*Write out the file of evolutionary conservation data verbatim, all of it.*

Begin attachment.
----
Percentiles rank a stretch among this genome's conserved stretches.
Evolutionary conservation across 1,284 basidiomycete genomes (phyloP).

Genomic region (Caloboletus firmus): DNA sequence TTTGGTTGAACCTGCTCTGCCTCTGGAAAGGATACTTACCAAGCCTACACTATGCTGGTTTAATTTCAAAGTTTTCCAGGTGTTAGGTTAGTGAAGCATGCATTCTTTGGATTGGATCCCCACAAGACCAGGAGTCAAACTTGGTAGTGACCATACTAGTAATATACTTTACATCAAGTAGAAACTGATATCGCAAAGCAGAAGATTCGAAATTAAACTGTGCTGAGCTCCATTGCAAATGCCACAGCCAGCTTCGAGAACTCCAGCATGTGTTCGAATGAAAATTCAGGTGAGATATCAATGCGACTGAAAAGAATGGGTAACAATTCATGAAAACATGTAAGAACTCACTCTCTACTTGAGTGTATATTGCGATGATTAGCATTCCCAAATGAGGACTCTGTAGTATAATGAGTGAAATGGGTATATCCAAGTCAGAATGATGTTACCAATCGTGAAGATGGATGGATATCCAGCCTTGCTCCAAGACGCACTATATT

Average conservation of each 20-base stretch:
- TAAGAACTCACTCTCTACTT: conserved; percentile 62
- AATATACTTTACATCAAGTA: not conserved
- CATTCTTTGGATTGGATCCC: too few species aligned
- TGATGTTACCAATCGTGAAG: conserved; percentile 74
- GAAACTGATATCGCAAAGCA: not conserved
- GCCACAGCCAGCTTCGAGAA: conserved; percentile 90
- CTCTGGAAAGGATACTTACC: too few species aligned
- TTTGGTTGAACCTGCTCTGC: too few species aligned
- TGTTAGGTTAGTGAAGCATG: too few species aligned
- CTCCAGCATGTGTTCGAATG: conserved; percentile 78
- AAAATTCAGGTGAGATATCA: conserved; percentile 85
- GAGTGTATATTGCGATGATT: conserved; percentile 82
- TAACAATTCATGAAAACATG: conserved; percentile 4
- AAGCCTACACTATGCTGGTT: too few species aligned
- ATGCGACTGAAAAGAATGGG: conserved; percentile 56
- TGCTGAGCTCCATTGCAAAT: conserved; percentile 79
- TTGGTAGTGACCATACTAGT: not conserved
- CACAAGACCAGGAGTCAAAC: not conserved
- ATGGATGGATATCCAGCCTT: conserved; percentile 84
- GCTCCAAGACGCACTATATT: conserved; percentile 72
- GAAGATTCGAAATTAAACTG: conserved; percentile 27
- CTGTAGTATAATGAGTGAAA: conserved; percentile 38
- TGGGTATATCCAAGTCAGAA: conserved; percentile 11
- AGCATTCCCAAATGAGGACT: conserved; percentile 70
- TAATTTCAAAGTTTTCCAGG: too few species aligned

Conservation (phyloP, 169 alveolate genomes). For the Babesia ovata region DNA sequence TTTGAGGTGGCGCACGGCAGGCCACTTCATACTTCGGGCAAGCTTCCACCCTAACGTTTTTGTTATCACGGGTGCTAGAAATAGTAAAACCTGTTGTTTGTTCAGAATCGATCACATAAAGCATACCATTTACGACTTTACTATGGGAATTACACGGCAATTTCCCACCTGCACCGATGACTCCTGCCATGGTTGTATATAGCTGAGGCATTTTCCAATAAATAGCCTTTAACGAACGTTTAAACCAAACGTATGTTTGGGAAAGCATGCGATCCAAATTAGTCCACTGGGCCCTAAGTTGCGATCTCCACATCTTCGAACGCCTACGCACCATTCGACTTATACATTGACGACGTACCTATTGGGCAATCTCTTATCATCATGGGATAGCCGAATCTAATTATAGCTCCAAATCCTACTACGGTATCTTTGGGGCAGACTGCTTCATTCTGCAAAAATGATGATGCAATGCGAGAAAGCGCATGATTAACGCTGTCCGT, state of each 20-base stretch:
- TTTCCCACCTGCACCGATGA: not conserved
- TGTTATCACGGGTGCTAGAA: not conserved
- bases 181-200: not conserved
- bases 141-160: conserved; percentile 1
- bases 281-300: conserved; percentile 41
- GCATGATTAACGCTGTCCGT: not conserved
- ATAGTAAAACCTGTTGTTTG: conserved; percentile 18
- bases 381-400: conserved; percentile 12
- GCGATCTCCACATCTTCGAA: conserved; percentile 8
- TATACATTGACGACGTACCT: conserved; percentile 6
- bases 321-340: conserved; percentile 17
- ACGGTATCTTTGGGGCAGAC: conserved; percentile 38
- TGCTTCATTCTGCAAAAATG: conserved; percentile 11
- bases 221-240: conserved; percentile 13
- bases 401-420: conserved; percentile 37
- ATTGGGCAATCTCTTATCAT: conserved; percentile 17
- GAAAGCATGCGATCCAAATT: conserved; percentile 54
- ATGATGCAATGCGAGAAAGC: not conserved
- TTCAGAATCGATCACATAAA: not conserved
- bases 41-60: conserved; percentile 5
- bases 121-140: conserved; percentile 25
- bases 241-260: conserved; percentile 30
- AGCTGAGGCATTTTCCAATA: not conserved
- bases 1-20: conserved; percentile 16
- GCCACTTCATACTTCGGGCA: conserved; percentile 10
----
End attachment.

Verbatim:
Percentiles rank a stretch among this genome's conserved stretches.
Evolutionary conservation across 1,284 basidiomycete genomes (phyloP).

Genomic region (Caloboletus firmus): DNA sequence TTTGGTTGAACCTGCTCTGCCTCTGGAAAGGATACTTACCAAGCCTACACTATGCTGGTTTAATTTCAAAGTTTTCCAGGTGTTAGGTTAGTGAAGCATGCATTCTTTGGATTGGATCCCCACAAGACCAGGAGTCAAACTTGGTAGTGACCATACTAGTAATATACTTTACATCAAGTAGAAACTGATATCGCAAAGCAGAAGATTCGAAATTAAACTGTGCTGAGCTCCATTGCAAATGCCACAGCCAGCTTCGAGAACTCCAGCATGTGTTCGAATGAAAATTCAGGTGAGATATCAATGCGACTGAAAAGAATGGGTAACAATTCATGAAAACATGTAAGAACTCACTCTCTACTTGAGTGTATATTGCGATGATTAGCATTCCCAAATGAGGACTCTGTAGTATAATGAGTGAAATGGGTATATCCAAGTCAGAATGATGTTACCAATCGTGAAGATGGATGGATATCCAGCCTTGCTCCAAGACGCACTATATT

Average conservation of each 20-base stretch:
- TAAGAACTCACTCTCTACTT: conserved; percentile 62
- AATATACTTTACATCAAGTA: not conserved
- CATTCTTTGGATTGGATCCC: too few species aligned
- TGATGTTACCAATCGTGAAG: conserved; percentile 74
- GAAACTGATATCGCAAAGCA: not conserved
- GCCACAGCCAGCTTCGAGAA: conserved; percentile 90
- CTCTGGAAAGGATACTTACC: too few species aligned
- TTTGGTTGAACCTGCTCTGC: too few species aligned
- TGTTAGGTTAGTGAAGCATG: too few species aligned
- CTCCAGCATGTGTTCGAATG: conserved; percentile 78
- AAAATTCAGGTGAGATATCA: conserved; percentile 85
- GAGTGTATATTGCGATGATT: conserved; percentile 82
- TAACAATTCATGAAAACATG: conserved; percentile 4
- AAGCCTACACTATGCTGGTT: too few species aligned
- ATGCGACTGAAAAGAATGGG: conserved; percentile 56
- TGCTGAGCTCCATTGCAAAT: conserved; percentile 79
- TTGGTAGTGACCATACTAGT: not conserved
- CACAAGACCAGGAGTCAAAC: not conserved
- ATGGATGGATATCCAGCCTT: conserved; percentile 84
- GCTCCAAGACGCACTATATT: conserved; percentile 72
- GAAGATTCGAAATTAAACTG: conserved; percentile 27
- CTGTAGTATAATGAGTGAAA: conserved; percentile 38
- TGGGTATATCCAAGTCAGAA: conserved; percentile 11
- AGCATTCCCAAATGAGGACT: conserved; percentile 70
- TAATTTCAAAGTTTTCCAGG: too few species aligned

Conservation (phyloP, 169 alveolate genomes). For the Babesia ovata region DNA sequence TTTGAGGTGGCGCACGGCAGGCCACTTCATACTTCGGGCAAGCTTCCACCCTAACGTTTTTGTTATCACGGGTGCTAGAAATAGTAAAACCTGTTGTTTGTTCAGAATCGATCACATAAAGCATACCATTTACGACTTTACTATGGGAATTACACGGCAATTTCCCACCTGCACCGATGACTCCTGCCATGGTTGTATATAGCTGAGGCATTTTCCAATAAATAGCCTTTAACGAACGTTTAAACCAAACGTATGTTTGGGAAAGCATGCGATCCAAATTAGTCCACTGGGCCCTAAGTTGCGATCTCCACATCTTCGAACGCCTACGCACCATTCGACTTATACATTGACGACGTACCTATTGGGCAATCTCTTATCATCATGGGATAGCCGAATCTAATTATAGCTCCAAATCCTACTACGGTATCTTTGGGGCAGACTGCTTCATTCTGCAAAAATGATGATGCAATGCGAGAAAGCGCATGATTAACGCTGTCCGT, state of each 20-base stretch:
- TTTCCCACCTGCACCGATGA: not conserved
- TGTTATCACGGGTGCTAGAA: not conserved
- bases 181-200: not conserved
- bases 141-160: conserved; percentile 1
- bases 281-300: conserved; percentile 41
- GCATGATTAACGCTGTCCGT: not conserved
- ATAGTAAAACCTGTTGTTTG: conserved; percentile 18
- bases 381-400: conserved; percentile 12
- GCGATCTCCACATCTTCGAA: conserved; percentile 8
- TATACATTGACGACGTACCT: conserved; percentile 6
- bases 321-340: conserved; percentile 17
- ACGGTATCTTTGGGGCAGAC: conserved; percentile 38
- TGCTTCATTCTGCAAAAATG: conserved; percentile 11
- bases 221-240: conserved; percentile 13
- bases 401-420: conserved; percentile 37
- ATTGGGCAATCTCTTATCAT: conserved; percentile 17
- GAAAGCATGCGATCCAAATT: conserved; percentile 54
- ATGATGCAATGCGAGAAAGC: not conserved
- TTCAGAATCGATCACATAAA: not conserved
- bases 41-60: conserved; percentile 5
- bases 121-140: conserved; percentile 25
- bases 241-260: conserved; percentile 30
- AGCTGAGGCATTTTCCAATA: not conserved
- bases 1-20: conserved; percentile 16
- GCCACTTCATACTTCGGGCA: conserved; percentile 10